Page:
NY dock workers urge lawmakers to sink Hochul’s new waterfront commission

    January 29, 2024 // Hochul proposed the new waterfront unit for New York’s side of the harbor to replace the prior Waterfront Commission of New York Harbor, a bi-state agency founded in 1953 by a Congressionally authorized compact between New York and New Jersey. But the bi-state agency dissolved last year after New Jersey pulled out after 70 years, saying it was a relic that was impeding port business. Empire State officials sued New Jersey to keep the bi-state commission intact — saying anti-corruption enforcement remained essential — but the U.S. Supreme Court ruled the Garden State had a legal right to sever the contract.

    NYC Teachers, Migrant Students, and The Clash of Two Titans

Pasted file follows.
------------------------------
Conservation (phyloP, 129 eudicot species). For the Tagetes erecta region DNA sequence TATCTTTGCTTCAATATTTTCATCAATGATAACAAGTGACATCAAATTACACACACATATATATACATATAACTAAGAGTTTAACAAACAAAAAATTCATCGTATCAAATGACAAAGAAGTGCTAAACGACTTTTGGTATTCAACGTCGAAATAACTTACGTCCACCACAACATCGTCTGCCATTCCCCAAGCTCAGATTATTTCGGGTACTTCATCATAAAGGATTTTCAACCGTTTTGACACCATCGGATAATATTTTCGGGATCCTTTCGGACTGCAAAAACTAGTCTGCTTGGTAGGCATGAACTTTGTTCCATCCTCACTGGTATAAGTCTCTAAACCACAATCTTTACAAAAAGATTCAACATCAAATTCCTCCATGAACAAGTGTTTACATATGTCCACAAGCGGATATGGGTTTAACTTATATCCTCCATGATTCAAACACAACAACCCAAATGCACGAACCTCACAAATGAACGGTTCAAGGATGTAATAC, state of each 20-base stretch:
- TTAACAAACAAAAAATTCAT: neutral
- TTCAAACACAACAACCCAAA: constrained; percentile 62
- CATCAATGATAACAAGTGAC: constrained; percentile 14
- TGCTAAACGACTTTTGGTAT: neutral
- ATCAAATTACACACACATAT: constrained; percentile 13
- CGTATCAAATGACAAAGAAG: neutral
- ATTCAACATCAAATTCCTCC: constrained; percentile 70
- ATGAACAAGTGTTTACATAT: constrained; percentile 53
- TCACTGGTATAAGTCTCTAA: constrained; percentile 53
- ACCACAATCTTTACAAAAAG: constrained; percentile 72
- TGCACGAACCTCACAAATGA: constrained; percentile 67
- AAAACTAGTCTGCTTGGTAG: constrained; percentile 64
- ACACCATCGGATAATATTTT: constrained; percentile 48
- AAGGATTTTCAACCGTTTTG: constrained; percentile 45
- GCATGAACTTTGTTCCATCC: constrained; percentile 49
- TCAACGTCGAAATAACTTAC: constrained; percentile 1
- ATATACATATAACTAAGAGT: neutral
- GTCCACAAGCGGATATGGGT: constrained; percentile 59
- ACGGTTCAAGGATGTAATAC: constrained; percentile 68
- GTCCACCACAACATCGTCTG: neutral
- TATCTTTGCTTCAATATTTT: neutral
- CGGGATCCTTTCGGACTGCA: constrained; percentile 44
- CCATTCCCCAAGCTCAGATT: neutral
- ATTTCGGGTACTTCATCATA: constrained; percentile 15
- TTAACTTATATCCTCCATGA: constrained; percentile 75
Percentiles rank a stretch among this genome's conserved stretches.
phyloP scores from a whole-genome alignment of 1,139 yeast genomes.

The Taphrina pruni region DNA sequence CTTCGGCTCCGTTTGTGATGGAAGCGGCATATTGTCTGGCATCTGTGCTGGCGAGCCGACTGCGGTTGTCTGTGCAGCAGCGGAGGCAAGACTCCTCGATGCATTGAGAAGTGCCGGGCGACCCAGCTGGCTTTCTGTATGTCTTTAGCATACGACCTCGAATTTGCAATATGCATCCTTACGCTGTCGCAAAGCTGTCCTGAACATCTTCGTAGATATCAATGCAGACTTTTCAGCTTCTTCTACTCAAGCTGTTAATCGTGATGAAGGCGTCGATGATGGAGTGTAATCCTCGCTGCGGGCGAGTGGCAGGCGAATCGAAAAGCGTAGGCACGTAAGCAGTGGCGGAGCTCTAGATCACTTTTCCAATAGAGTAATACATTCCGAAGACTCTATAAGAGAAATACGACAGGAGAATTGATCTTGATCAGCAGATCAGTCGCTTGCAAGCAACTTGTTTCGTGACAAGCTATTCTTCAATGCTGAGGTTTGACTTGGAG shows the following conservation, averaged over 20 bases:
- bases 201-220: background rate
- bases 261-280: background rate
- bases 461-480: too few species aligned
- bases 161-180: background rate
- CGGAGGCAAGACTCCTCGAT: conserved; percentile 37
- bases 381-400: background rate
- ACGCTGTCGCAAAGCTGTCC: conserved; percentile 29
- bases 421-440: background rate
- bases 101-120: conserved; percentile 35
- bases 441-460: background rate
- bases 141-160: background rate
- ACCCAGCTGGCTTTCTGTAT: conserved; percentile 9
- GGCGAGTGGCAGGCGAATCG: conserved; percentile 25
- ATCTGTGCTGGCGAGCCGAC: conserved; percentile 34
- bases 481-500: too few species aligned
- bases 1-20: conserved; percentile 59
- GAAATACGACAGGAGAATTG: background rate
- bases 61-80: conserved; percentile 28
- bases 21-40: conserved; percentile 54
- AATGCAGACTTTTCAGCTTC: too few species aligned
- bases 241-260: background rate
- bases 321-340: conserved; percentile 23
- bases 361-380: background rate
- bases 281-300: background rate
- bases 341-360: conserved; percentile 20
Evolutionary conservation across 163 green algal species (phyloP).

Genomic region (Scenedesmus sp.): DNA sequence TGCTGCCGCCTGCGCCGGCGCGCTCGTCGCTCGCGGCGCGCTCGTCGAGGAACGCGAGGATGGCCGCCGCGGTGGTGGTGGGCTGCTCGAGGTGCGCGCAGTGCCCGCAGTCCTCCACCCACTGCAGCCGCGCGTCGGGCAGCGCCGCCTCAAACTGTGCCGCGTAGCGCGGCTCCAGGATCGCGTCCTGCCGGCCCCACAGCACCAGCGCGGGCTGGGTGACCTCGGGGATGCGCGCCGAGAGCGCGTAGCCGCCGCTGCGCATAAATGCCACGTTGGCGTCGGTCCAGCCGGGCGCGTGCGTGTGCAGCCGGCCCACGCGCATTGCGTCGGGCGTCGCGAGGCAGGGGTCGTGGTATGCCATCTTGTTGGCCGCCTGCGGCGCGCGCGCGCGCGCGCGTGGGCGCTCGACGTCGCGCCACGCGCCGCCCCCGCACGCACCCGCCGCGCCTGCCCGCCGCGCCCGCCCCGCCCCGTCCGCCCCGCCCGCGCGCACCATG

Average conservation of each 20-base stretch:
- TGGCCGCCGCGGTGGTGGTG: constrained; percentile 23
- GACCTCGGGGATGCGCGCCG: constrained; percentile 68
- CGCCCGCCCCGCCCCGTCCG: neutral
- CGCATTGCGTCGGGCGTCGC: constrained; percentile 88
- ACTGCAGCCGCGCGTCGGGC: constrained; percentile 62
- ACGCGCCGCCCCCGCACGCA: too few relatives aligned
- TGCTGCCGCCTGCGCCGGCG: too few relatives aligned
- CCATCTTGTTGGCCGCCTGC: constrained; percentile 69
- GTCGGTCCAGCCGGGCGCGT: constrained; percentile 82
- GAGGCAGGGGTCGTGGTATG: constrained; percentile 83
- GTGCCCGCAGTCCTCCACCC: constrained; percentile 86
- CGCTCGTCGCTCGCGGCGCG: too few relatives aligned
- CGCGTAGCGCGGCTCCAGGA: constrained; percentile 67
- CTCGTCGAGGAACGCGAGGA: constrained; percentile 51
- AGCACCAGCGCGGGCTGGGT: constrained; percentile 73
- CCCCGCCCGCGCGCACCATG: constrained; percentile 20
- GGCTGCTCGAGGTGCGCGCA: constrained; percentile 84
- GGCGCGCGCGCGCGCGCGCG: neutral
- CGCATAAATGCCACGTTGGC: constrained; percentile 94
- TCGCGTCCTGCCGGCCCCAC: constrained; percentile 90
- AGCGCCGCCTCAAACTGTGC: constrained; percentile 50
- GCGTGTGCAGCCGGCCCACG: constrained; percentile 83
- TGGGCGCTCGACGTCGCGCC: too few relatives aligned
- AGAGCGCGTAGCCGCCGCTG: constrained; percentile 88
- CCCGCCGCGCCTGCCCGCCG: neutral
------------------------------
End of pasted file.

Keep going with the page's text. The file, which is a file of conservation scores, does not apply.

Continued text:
January 27, 2024 // Among those policies were Assembly Bill A6328A and Senate Bill S9460. SB 9460 placed a mandatory limitation on the number of students per teacher—which will predominantly benefit wealthier areas. According to an analysis from the city’s Independent Budget Office (IBO), the law will require at least an additional 17,700 new teachers by 2027—when the law takes full effect. Officials have tried to warn of the law’s cost tradeoffs, namely that because the city’s highest-poverty schools already have smaller classes, they stand to benefit the least from the state’s class size cap. This means that funding will benefit wealthier areas, as opposed to the highest-poverty areas. Assembly Bill A6328A, also supported by UFT, codified migrants as a protected class, extending the right to a free education for every resident between the ages of 5 to 21, regardless of citizenship status. Since the new laws have passed, it’s estimated that 53,000 new migrant students have enrolled into public schools, 85% of which are non-English speaking.